When the customs agent at San Francisco International Airport asked Reinhard Genzel why he was visiting America, Genzel had a pretty good answer ready.
“I said, ‘Well, I’m an emeritus professor from UC Berkeley, and this is my first opportunity to return since becoming a Nobel laureate,’” Genzel said. “People nearby started clapping.”
Last October, Genzel won a portion of the 2020 Nobel Prize in Physics for his precise measurements of the stars that swirl around the center of our galaxy, data that allowed him and his colleagues to prove beyond a reasonable doubt that a black hole lies at the heart of the Milky Way.
Genzel, who has spent most of the COVID-19 pandemic in Germany, where he directs the Max Planck Institute for Extraterrestrial Physics, said he is excited that it is finally safe to return to his “second home” at Berkeley. To celebrate Genzel’s first campus visit since the win, Chancellor Carol Christ presented him with one of the most coveted perks of Nobel laureate status — a free UC Berkeley parking pass — at an event on Tuesday.
Berkeley News spoke with Genzel about how his life has changed since the big win, what it’s like to observe the stars during a pandemic, and what he plans to do with the parking pass after he leaves Berkeley in early September.
Berkeley News: How has your life changed since winning the Nobel Prize in October?
Reinhard Genzel: Well, quite a bit, but not as much as some of my colleagues would have predicted. And you can imagine why: I think the traveling really would have been something! Sometimes I’ve given two talks per day in two different parts of the world, and Zoom is much easier, compared to doing that in the real 3D world.
The other part, of course, is interviews and radio shows. I wouldn’t have expected that the phase of intense bombardment would have lasted that long, and I guess that must have to do with the work I’m involved with: The prediction of this mysterious black hole fascinates many people, and yet they think that it is something they cannot understand. I’ve tried to find ways to explain it in somewhat understandable ways.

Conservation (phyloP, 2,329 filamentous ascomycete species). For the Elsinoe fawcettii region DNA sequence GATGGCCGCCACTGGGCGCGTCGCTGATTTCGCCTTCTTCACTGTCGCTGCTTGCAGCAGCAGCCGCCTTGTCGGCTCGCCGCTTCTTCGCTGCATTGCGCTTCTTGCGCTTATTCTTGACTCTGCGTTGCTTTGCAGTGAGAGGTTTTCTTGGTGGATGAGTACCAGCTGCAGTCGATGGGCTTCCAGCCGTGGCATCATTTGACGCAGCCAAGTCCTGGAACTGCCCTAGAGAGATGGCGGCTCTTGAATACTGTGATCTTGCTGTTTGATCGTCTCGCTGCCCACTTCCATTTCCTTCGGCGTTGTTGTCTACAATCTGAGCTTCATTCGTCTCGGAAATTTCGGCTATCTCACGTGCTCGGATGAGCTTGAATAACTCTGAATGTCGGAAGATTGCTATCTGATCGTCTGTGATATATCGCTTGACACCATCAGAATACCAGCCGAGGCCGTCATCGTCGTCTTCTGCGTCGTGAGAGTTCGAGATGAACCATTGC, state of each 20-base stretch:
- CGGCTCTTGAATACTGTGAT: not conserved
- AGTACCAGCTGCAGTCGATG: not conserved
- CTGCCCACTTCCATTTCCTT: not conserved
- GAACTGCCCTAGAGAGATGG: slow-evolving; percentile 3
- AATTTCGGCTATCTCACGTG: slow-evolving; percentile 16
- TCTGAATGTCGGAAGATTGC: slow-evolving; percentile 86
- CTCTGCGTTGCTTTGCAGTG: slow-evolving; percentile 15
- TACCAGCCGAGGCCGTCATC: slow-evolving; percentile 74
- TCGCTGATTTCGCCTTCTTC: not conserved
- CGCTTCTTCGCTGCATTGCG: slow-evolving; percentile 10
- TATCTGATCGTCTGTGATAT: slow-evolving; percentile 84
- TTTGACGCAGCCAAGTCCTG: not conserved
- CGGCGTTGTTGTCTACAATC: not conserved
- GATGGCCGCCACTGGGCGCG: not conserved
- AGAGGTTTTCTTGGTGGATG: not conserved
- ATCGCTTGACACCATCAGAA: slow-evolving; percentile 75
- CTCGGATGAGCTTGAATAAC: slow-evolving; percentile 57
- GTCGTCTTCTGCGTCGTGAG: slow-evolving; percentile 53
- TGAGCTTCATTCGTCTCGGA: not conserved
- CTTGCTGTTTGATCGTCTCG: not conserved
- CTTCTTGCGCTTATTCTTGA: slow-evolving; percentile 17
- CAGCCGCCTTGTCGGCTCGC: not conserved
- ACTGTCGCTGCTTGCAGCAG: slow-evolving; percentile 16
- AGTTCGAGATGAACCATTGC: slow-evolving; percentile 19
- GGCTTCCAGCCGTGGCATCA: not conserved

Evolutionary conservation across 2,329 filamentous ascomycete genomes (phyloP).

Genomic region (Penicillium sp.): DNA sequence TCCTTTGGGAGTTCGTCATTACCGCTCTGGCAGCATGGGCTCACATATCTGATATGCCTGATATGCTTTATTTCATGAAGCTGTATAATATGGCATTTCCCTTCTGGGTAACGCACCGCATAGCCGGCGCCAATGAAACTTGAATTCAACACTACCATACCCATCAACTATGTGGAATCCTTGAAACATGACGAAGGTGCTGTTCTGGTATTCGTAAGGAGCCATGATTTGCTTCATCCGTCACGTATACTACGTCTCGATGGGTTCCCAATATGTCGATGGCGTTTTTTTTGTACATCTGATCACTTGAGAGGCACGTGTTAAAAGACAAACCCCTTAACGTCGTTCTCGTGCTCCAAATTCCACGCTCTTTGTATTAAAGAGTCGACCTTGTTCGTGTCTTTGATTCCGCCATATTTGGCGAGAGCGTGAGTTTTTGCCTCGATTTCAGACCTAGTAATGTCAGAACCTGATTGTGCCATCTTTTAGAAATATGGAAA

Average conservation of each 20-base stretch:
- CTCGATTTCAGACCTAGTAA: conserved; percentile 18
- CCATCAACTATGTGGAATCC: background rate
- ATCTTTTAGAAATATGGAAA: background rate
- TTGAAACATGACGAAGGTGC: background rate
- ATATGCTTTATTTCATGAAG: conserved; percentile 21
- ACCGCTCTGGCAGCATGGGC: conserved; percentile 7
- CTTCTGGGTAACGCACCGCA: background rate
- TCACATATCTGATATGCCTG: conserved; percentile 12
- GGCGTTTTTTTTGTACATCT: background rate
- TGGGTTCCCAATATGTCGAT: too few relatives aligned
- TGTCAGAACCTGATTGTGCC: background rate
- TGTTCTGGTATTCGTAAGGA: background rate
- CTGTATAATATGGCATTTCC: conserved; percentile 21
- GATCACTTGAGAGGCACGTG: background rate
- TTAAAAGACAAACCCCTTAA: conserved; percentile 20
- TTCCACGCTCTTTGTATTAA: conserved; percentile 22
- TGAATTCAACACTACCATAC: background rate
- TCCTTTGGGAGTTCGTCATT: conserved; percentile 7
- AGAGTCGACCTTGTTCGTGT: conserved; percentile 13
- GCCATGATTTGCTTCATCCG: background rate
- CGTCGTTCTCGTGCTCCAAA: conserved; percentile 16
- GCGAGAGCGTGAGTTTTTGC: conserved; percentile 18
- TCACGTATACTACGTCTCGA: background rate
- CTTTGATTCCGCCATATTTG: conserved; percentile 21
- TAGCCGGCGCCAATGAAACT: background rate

How does it feel to be back in Berkeley for the first time since your Nobel win?
For many years, Berkeley has been my second home. I was here full time in the 1980s, and that’s when my work on the galactic center started, with the very famous Nobel laureate Charles Townes. I’ve continued this work with different techniques and improvements during my time in Germany, but for the last 20 or more years, I’ve been (in Berkeley) twice a year for four to six weeks for teaching and research. So, it is great to be back, and I was sad that I couldn’t be here (for the Nobel win).
Why has it been important to you to keep this connection to Berkeley?
Personally, I love California, and my older daughter lives here and works here now, so there is a family connection. But, really, when we moved here back in 1980, we fell in love. It’s a wonderful place, Northern California. Of course, flying down here, it was sad to see those fires — those fires are terrible. But from a professional point of view, it’s nice to have fresh air and talk to my colleagues.
Have you been able to continue observing the stars during the COVID-19 pandemic?
Yes, we are observing as we speak, and last night was an excellent night. Fortunately, we are able to observe remotely (from an observatory in Chile). The observatory is more or less open now, although they are running with a lower fraction of people, so there are certain things they cannot do. But last night, I actually participated from (Berkeley), which was great.
We are building a major extension of the experiment we put together, where we’ve combined the light of all four of the 8-meter telescopes in a technique called interferometry. It’s very difficult, but it’s worked out, and we’ve had a lot of great measurements — not only of the galactic center, but also of other fields.
Do you have a favorite star or other celestial object?
No, not really, though you could say that the galactic center is, in a sense, our own laboratory at 27,000 light-years away. That’s where we go and do our experiments. It’s a very unusual situation in astronomy, because normally when we look at other galaxies much farther away, we might see their rotation, and we can measure their mass, and so, statistically, you can say something about [their motion], but you won’t see anything change. That’s where the galactic center is so dramatically different, because with the resolution we now have with this interferometry, we can see stars around the black hole zipping along and changing position from night to night. It’s just absolutely fantastic. It is very unusual to wake up on a daily basis and have data taken the night before show dramatic changes.
And these stars are moving so fast because they are close to a black hole?
Yes. The closest star, which we’ve seen this year, is about three times the distance away from the black hole as Neptune is from the sun. So, that’s pretty spectacular. They are moving at about 3% of the speed of light. And if you measure that well, you can start to see the effects of general relativity.
What are you planning on doing with your parking pass when you are in Germany? Can you lend it to someone while you are away?
I don’t know if I’m allowed to do that! I hear it’s not a hardware item anymore, you just give them your license plate number. But it certainly would have been great all these years, when I would always get in early to actually get a parking spot on campus. I’m certainly very appreciative of the value of it!